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The M.O.W.'s Movie Reviews (333)

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Angels & Demons 
A good mystery movie
3/4 stars

"Robert Langdon" (Tom Hanks) is back, and he has only a few hours to solve a mystery to save thousands of Catholic faithful, and top candidates for role of pope, before an incident which will kill them all as they await the annoucement of who the new leader of the church will be.

Now, "Langdon", along with a woman who helped create antimatter in a lab, must figure out the clues and save the faithful of the world's largest church.

Let me say first that this is much better than the original movie, which I barely remember seeing. You really don't need to read the novel that the movie is based upon to enjoy it.

There are some really good performances in this film, especially from Hanks, who proved himself as a solid leading man many times. Here, he really shines as a leading man.

There is some serious problems with character development with supporting characters, especially "Dr. Vittoria Vetra" (Ayelet Zurer), whose antimatter is being used as a weapon, and "Camerlengo Patrick McKenna" (Ewan McGregor), who turns an interesting plot twist that I never expected at the end, but isn't seen as much as I would like.

Another problem with this movie is that it is obvious that they opted for green screen for many scenes depicting Roman Catholic churches within Rome's city limits (the church refused to allow the movie to be filmed at the locations since the church declared the book offesive to the church). A barely trained eye (which I have since I learned TV production back in high school) could see the actors were in front of a green screen. These effects will become noticeable to the untrained eye as the film ages, and special effects advance.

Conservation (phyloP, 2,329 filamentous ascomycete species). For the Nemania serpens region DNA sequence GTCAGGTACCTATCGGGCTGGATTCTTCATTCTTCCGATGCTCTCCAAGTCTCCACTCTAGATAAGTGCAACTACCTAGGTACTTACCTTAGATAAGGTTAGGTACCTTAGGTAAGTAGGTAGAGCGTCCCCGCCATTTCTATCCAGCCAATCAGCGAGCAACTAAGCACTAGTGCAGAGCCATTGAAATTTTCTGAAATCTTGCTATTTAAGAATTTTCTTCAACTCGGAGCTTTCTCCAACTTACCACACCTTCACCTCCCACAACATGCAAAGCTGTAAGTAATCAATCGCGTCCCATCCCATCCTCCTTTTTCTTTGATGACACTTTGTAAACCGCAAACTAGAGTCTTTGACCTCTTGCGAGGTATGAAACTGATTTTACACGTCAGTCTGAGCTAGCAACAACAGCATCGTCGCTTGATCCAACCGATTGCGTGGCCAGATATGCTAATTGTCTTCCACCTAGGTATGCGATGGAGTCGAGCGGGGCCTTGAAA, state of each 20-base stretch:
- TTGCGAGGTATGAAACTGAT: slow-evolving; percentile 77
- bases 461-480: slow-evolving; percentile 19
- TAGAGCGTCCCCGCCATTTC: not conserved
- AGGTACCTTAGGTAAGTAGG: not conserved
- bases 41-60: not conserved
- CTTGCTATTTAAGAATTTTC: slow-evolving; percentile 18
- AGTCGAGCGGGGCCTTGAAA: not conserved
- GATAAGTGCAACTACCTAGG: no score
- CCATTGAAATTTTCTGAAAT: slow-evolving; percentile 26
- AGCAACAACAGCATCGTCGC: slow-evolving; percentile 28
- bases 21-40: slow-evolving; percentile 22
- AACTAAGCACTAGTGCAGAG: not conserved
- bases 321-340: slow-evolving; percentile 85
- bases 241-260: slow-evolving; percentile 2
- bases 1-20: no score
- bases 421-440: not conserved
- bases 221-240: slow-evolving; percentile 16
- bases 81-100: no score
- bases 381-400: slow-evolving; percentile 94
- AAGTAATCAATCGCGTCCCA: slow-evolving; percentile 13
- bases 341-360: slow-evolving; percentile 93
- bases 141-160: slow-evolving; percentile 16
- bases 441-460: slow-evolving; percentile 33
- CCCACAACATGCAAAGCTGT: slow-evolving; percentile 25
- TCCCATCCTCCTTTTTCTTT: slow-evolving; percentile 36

One thing this movie does pretty well is that it gives very little time for the audience to breathe between action and plot advancing scenes. You get excited as "Langdon" and "Vetra" get closer to the murderer(s) as they discover new clues.

Despite not being able to shoot on location, and the threat of a strike at the time, Ron Howard did a great job in the director's chair as usual. He was able to use interesting camera angles to help tell the story nicely.

I can't really say I noticed the soundtrack of the movie, since I barely pay attention to instrumentals since that's not my style I listen to. I do notice that it helped the scenes, and in this movie it did.

If you see this on any of the movie channels like HBO, or on Netflix, check this one out.


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